HOLLYWOOD stars will be invited to step on to a green rather than a red carpet at a curtain-raiser to this year’s prestigious Oscars.
The colour scheme switch is the idea of the event’s host, Max Studennikoff, a philanthropist specialising in environmentalism, which has already been championed by Hollywood A-listers including Leonardo DiCaprio, Meryl Streep, Mark Ruffalo and Robert Downey Jr.
Studennikoff is the founder and chairman of a fast-growing platform, the CC Forum – short for Climate Change Forum – which ‘hothouses’ promising green projects by bringing their innovative developers and would-be investors together while covering other considerations including social inclusion, philanthropy, finance, healthcare and education.
Founded in 2018 in the UK, CC Forums have already been staged in Monaco, London, Dubai, and Bahrain, but the ninth edition – in Beverly Hills, California this year from June 26-29 J– will be the first in the Western Hemisphere.
The Hollywood get-together, on March 11, hosted in partnership with Ecoverse and Beyond the Awards, the day before the Oscars, aims to spotlight the forum for the West Coast movie community ahead of its biggest night out of the year – the 95th Academy Awards the following day at the Dolby Theatre.
“The Oscars have already raised environmental awareness and sustainability,” said Studennikoff. “Greener cars like the Toyota Prius first gained major profile from delivering Hollywood A-listers to the awards, while a sustainable/re-wear dress code was introduced last year.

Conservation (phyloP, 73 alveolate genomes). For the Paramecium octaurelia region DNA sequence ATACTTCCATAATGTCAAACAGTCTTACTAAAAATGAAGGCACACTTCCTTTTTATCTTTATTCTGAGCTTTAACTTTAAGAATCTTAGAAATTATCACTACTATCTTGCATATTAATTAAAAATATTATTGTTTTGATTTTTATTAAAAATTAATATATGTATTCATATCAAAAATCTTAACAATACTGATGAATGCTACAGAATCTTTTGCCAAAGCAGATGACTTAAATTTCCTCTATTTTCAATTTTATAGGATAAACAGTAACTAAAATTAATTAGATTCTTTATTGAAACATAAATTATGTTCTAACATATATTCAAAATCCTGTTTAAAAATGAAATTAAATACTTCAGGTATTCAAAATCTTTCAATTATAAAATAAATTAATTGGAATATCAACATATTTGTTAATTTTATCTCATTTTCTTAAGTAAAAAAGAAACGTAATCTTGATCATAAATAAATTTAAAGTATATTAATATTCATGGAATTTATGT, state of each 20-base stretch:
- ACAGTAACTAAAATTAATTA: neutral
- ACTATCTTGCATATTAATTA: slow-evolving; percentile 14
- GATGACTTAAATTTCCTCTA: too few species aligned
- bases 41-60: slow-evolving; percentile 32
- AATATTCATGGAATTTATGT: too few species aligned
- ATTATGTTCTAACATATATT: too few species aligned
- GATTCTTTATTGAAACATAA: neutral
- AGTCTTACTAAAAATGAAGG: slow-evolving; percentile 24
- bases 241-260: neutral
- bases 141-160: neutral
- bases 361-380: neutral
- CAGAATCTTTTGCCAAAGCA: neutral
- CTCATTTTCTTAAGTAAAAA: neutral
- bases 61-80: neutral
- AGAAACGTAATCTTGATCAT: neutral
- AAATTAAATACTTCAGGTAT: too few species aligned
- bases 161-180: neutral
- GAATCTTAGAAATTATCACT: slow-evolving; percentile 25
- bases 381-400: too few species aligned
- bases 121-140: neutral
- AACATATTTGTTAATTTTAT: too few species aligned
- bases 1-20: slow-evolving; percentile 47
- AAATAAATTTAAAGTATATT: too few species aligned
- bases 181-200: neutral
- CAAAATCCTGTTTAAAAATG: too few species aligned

“Many stars have their own green projects too: Leonardo DiCaprio invested in Rubicon Global, a software company managing business waste and recycling in a smart way; Meryl Streep has long been an environmental health activist and geothermal energy pioneer, while Robert Downey Jr has been linked with many green initiatives including the Clean Energy Corps backed by the US Government.
“By taking the CC Forum to Hollywood, we can tap into and supercharge celebrity support for the environment and sustainability, while also being close to the scientific and tech powerhouse that is Silicon Valley.”
Studennikoff is an alumnus of the Business School at Imperial College, London, and has 25 years’ experience launching and developing international events management, property development, hospitality, and education companies.
Now resident in France, Studennikoff is a sought-after keynote speaker at international conferences, an advisor to several global start-ups, and also admits to being a frustrated environmentalist.
He said: “The pivotal moment was attending one of the World Economic Forums in Davos when I thought ‘there is a link missing here’. There’s lots of talk about what we must do and by when, but little in the way of where investment would come from and the social implications from what needs doing.
“There was also too much politicking and virtue signalling at Davos and, indeed, the UN’s COP (Climate Change Conference) rather than getting on with the job.